How are you doing today and what does the future look like?

Once the COVID crisis settles down, I will be back on track to a seven-figure practice within the next three years.

Last year, I earned about $250K while working directly with clients about 70 days in the year. This gave me time to write a best-selling, 5-Star rated book, and volunteer my time with young entrepreneurs who were just starting. I also traveled a bit doing a few dozen speaking gigs for various organizations.

To give you a deeper understanding of how I manage my time, these are my goals and metrics for the next few years. I wrote these down in December of 2019. I was almost halfway there before COVID.


Through starting the business, have you learned anything particularly helpful or advantageous?

Most leaders make things much harder than they need to be.

Through my coaching business and speaking internationally, I see how hundreds of leaders and organizations do things from the inside. Also, I spend a significant amount of time researching businesses from the outside. What I found from these two perspectives lines up. In summary, for the most part, I have found the following:

  • We do change wrong
  • We do decision-making wrong
  • We do vision wrong
  • We do people wrong
  • We do teams wrong
  • We do feedback wrong
  • We do innovation wrong
  • We do strategy wrong
  • We do hiring wrong
  • We do meetings wrong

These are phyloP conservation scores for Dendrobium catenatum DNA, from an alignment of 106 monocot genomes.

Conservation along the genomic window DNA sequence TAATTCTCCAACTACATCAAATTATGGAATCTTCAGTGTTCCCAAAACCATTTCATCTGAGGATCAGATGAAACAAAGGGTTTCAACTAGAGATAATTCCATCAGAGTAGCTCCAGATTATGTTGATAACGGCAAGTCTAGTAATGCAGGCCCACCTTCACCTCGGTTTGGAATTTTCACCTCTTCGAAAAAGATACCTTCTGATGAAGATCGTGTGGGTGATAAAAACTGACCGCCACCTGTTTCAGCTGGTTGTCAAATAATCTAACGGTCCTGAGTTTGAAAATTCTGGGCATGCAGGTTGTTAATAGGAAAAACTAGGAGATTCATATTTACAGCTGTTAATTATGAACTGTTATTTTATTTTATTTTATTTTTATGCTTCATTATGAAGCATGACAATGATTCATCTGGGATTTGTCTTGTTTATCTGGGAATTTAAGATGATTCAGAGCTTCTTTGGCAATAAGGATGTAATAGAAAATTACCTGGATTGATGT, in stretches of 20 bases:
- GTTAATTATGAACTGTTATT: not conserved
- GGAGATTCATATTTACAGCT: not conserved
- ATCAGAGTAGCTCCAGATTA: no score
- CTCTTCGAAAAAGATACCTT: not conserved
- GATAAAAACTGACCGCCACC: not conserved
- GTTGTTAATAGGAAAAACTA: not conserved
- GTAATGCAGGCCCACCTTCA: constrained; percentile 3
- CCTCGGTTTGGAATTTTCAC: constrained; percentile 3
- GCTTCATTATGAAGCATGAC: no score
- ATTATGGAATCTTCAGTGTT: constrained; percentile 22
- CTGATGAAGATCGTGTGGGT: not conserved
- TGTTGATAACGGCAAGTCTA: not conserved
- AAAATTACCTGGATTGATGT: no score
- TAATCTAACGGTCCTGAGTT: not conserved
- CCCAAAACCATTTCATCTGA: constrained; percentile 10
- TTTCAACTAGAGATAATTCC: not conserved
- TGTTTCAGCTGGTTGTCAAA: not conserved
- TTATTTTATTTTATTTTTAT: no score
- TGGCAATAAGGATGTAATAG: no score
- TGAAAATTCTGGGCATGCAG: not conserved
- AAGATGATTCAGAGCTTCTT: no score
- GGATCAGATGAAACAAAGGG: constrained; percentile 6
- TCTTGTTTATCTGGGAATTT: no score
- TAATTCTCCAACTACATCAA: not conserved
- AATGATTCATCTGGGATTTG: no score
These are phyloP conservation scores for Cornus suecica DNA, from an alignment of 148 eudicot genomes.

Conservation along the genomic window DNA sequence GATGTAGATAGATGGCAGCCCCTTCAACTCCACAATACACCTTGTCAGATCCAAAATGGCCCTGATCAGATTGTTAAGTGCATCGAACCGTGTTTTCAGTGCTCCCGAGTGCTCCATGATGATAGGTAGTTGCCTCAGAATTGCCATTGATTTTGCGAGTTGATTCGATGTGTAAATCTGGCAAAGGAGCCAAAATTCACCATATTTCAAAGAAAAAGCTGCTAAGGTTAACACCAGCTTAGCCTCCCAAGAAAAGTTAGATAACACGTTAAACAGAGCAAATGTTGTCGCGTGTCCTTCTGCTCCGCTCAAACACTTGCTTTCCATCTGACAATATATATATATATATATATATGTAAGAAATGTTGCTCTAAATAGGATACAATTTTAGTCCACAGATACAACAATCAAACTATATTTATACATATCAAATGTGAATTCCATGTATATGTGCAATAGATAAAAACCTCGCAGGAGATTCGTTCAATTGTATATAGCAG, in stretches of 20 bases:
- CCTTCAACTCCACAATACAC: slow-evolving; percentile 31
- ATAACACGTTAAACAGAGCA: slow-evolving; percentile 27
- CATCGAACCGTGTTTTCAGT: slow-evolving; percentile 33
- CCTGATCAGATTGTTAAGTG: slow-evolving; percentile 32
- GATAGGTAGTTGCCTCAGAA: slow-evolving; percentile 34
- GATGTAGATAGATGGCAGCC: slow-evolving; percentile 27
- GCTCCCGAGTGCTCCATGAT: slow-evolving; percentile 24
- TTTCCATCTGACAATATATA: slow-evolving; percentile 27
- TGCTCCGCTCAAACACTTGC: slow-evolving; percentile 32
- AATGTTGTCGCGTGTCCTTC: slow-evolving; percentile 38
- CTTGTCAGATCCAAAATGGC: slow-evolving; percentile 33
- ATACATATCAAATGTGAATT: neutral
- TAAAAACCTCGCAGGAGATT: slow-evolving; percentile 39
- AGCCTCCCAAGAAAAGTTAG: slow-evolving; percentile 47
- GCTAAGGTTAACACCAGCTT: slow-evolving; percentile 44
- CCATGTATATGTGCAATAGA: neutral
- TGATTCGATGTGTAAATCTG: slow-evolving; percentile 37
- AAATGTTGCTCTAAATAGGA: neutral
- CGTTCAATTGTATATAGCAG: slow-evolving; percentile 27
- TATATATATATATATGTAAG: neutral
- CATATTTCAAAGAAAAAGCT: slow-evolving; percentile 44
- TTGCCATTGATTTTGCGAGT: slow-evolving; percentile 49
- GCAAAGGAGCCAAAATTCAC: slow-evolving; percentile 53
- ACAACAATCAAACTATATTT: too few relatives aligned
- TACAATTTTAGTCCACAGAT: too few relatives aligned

Here is why I think this happens too often and unnecessarily:

  1. There is a meaningful gap between what science knows and business does.
  2. Few things truly matter, but those that do matter tremendously. Leaders do not spend enough time here.
  3. Leaders rely too much on effort, luck, timing, and force of will to achieve “success”.

I think it is a shame that many great leaders and great businesses fail or struggle unnecessarily. There is a better way.

What platform/tools do you use for your business?

I am pretty low tech which is ironic since I worked in high tech for almost thirty years. Mostly, I use stickies and whiteboards. For virtual sessions, I use Zoom and Mural. Mural is a virtual whiteboard and provides nearly as much functionality and interactivity as If I were in the room.

For invoicing and product sales, I use WAVE. It is free and handles all of my needs which are basic.

I built my website using Wordpress.

What have been the most influential books, podcasts, or other resources?

I have a list of these on my site. The most influential authors/thinkers I learn from are:

  • Marcus Buckingham
  • Chip and Dan Heath
  • David Rock
  • Jim Collins
  • Peter Drucker
  • Edgar Schein
  • Shannon Susko
  • Bob Moesta
  • Amy Edmondson
  • Lisa Feldman Barrett
  • Carol Dweck

Advice for other entrepreneurs who want to get started or are just starting out?

Deduce before you produce.

Fall in love with the problem and the customer, not the idea. Your original idea is very likely not the one that brings you success. Mike Tyson said it best - "Everybody has a plan until they get punched in the mouth." Your customers are going to punch you in the mouth when you ask them for money. Do much more work upfront to learn more deeply about the problem.

To figure out what your customer wants and values, it is important to understand their struggles and what kind of progress they are looking to make, how they are trying to solve that today, and where they are succeeding and failing at that. One must interview them like a journalist instead of a salesperson.

Two years ago, I wrote, “How to Design a Solution that your Best Customers Want and Value with One Question”. This prescriptive piece accelerates the process of figuring out how you change the lives of your best customers for the better.

Where can we go to learn more?

If you have any questions or comments, drop a comment below.